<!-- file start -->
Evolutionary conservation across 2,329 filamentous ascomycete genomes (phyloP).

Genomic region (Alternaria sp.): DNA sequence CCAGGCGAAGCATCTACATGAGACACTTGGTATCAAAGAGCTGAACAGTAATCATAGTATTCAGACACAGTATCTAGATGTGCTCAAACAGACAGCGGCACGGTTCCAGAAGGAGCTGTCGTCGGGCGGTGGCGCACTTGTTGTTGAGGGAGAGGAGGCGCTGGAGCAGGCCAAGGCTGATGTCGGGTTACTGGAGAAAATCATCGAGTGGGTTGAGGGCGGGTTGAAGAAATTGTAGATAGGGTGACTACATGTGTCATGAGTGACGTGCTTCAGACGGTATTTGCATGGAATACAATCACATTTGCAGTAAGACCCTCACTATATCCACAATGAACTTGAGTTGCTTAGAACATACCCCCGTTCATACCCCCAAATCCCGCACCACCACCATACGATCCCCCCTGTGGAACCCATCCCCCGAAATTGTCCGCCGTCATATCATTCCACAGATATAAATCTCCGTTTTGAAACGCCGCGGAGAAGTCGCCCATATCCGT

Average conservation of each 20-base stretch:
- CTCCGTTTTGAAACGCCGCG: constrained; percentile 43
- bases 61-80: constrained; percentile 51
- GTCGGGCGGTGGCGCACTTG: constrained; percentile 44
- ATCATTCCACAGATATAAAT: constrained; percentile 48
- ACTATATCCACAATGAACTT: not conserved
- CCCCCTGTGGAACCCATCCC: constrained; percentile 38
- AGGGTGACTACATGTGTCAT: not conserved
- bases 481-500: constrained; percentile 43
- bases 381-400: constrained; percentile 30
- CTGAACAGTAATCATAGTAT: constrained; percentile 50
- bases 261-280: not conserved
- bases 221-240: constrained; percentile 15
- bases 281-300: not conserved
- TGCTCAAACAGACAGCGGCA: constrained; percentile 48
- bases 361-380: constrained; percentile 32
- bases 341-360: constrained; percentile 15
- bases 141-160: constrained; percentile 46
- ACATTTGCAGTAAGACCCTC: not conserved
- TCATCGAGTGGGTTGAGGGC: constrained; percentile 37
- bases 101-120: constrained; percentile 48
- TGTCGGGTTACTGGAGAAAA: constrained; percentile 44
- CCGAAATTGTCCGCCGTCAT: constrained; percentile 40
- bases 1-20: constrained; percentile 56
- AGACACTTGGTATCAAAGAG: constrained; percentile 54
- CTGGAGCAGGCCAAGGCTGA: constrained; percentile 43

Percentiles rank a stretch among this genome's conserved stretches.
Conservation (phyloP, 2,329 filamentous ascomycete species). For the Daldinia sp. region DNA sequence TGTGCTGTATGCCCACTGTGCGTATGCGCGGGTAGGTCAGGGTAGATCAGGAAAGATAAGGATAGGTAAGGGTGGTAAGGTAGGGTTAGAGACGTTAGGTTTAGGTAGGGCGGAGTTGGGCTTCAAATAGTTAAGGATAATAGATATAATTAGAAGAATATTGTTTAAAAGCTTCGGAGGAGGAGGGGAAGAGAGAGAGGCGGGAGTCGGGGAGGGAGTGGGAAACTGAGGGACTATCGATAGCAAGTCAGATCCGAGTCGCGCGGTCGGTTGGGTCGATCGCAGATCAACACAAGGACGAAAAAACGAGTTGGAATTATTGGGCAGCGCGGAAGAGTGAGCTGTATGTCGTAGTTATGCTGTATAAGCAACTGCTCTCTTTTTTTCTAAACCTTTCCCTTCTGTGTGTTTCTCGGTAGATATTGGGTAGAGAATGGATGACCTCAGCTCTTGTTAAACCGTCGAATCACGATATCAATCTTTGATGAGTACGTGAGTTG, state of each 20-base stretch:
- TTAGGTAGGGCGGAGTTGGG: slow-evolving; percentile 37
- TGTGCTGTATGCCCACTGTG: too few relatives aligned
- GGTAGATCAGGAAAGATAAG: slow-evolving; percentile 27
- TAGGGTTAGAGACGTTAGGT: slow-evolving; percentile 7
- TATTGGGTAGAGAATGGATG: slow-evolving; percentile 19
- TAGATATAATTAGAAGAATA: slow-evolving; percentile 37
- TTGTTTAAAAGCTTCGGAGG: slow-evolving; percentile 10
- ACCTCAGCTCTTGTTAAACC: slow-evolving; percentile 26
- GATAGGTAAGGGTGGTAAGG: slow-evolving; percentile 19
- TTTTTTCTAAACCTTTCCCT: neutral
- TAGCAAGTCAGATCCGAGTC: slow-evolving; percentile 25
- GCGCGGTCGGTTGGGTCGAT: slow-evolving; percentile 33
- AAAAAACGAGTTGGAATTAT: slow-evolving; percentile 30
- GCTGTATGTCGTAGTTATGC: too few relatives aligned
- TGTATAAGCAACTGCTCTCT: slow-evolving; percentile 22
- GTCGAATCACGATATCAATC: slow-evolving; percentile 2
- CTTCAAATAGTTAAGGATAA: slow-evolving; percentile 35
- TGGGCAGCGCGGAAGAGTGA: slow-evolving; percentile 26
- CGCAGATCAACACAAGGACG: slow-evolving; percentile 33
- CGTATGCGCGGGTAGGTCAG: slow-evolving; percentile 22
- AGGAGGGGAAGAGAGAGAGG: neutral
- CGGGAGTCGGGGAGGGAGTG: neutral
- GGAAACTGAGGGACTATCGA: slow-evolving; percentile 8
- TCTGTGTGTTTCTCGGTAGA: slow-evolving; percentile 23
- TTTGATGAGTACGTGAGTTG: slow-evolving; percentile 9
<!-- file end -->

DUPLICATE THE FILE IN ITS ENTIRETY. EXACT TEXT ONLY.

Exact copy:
Evolutionary conservation across 2,329 filamentous ascomycete genomes (phyloP).

Genomic region (Alternaria sp.): DNA sequence CCAGGCGAAGCATCTACATGAGACACTTGGTATCAAAGAGCTGAACAGTAATCATAGTATTCAGACACAGTATCTAGATGTGCTCAAACAGACAGCGGCACGGTTCCAGAAGGAGCTGTCGTCGGGCGGTGGCGCACTTGTTGTTGAGGGAGAGGAGGCGCTGGAGCAGGCCAAGGCTGATGTCGGGTTACTGGAGAAAATCATCGAGTGGGTTGAGGGCGGGTTGAAGAAATTGTAGATAGGGTGACTACATGTGTCATGAGTGACGTGCTTCAGACGGTATTTGCATGGAATACAATCACATTTGCAGTAAGACCCTCACTATATCCACAATGAACTTGAGTTGCTTAGAACATACCCCCGTTCATACCCCCAAATCCCGCACCACCACCATACGATCCCCCCTGTGGAACCCATCCCCCGAAATTGTCCGCCGTCATATCATTCCACAGATATAAATCTCCGTTTTGAAACGCCGCGGAGAAGTCGCCCATATCCGT

Average conservation of each 20-base stretch:
- CTCCGTTTTGAAACGCCGCG: constrained; percentile 43
- bases 61-80: constrained; percentile 51
- GTCGGGCGGTGGCGCACTTG: constrained; percentile 44
- ATCATTCCACAGATATAAAT: constrained; percentile 48
- ACTATATCCACAATGAACTT: not conserved
- CCCCCTGTGGAACCCATCCC: constrained; percentile 38
- AGGGTGACTACATGTGTCAT: not conserved
- bases 481-500: constrained; percentile 43
- bases 381-400: constrained; percentile 30
- CTGAACAGTAATCATAGTAT: constrained; percentile 50
- bases 261-280: not conserved
- bases 221-240: constrained; percentile 15
- bases 281-300: not conserved
- TGCTCAAACAGACAGCGGCA: constrained; percentile 48
- bases 361-380: constrained; percentile 32
- bases 341-360: constrained; percentile 15
- bases 141-160: constrained; percentile 46
- ACATTTGCAGTAAGACCCTC: not conserved
- TCATCGAGTGGGTTGAGGGC: constrained; percentile 37
- bases 101-120: constrained; percentile 48
- TGTCGGGTTACTGGAGAAAA: constrained; percentile 44
- CCGAAATTGTCCGCCGTCAT: constrained; percentile 40
- bases 1-20: constrained; percentile 56
- AGACACTTGGTATCAAAGAG: constrained; percentile 54
- CTGGAGCAGGCCAAGGCTGA: constrained; percentile 43

Percentiles rank a stretch among this genome's conserved stretches.
Conservation (phyloP, 2,329 filamentous ascomycete species). For the Daldinia sp. region DNA sequence TGTGCTGTATGCCCACTGTGCGTATGCGCGGGTAGGTCAGGGTAGATCAGGAAAGATAAGGATAGGTAAGGGTGGTAAGGTAGGGTTAGAGACGTTAGGTTTAGGTAGGGCGGAGTTGGGCTTCAAATAGTTAAGGATAATAGATATAATTAGAAGAATATTGTTTAAAAGCTTCGGAGGAGGAGGGGAAGAGAGAGAGGCGGGAGTCGGGGAGGGAGTGGGAAACTGAGGGACTATCGATAGCAAGTCAGATCCGAGTCGCGCGGTCGGTTGGGTCGATCGCAGATCAACACAAGGACGAAAAAACGAGTTGGAATTATTGGGCAGCGCGGAAGAGTGAGCTGTATGTCGTAGTTATGCTGTATAAGCAACTGCTCTCTTTTTTTCTAAACCTTTCCCTTCTGTGTGTTTCTCGGTAGATATTGGGTAGAGAATGGATGACCTCAGCTCTTGTTAAACCGTCGAATCACGATATCAATCTTTGATGAGTACGTGAGTTG, state of each 20-base stretch:
- TTAGGTAGGGCGGAGTTGGG: slow-evolving; percentile 37
- TGTGCTGTATGCCCACTGTG: too few relatives aligned
- GGTAGATCAGGAAAGATAAG: slow-evolving; percentile 27
- TAGGGTTAGAGACGTTAGGT: slow-evolving; percentile 7
- TATTGGGTAGAGAATGGATG: slow-evolving; percentile 19
- TAGATATAATTAGAAGAATA: slow-evolving; percentile 37
- TTGTTTAAAAGCTTCGGAGG: slow-evolving; percentile 10
- ACCTCAGCTCTTGTTAAACC: slow-evolving; percentile 26
- GATAGGTAAGGGTGGTAAGG: slow-evolving; percentile 19
- TTTTTTCTAAACCTTTCCCT: neutral
- TAGCAAGTCAGATCCGAGTC: slow-evolving; percentile 25
- GCGCGGTCGGTTGGGTCGAT: slow-evolving; percentile 33
- AAAAAACGAGTTGGAATTAT: slow-evolving; percentile 30
- GCTGTATGTCGTAGTTATGC: too few relatives aligned
- TGTATAAGCAACTGCTCTCT: slow-evolving; percentile 22
- GTCGAATCACGATATCAATC: slow-evolving; percentile 2
- CTTCAAATAGTTAAGGATAA: slow-evolving; percentile 35
- TGGGCAGCGCGGAAGAGTGA: slow-evolving; percentile 26
- CGCAGATCAACACAAGGACG: slow-evolving; percentile 33
- CGTATGCGCGGGTAGGTCAG: slow-evolving; percentile 22
- AGGAGGGGAAGAGAGAGAGG: neutral
- CGGGAGTCGGGGAGGGAGTG: neutral
- GGAAACTGAGGGACTATCGA: slow-evolving; percentile 8
- TCTGTGTGTTTCTCGGTAGA: slow-evolving; percentile 23
- TTTGATGAGTACGTGAGTTG: slow-evolving; percentile 9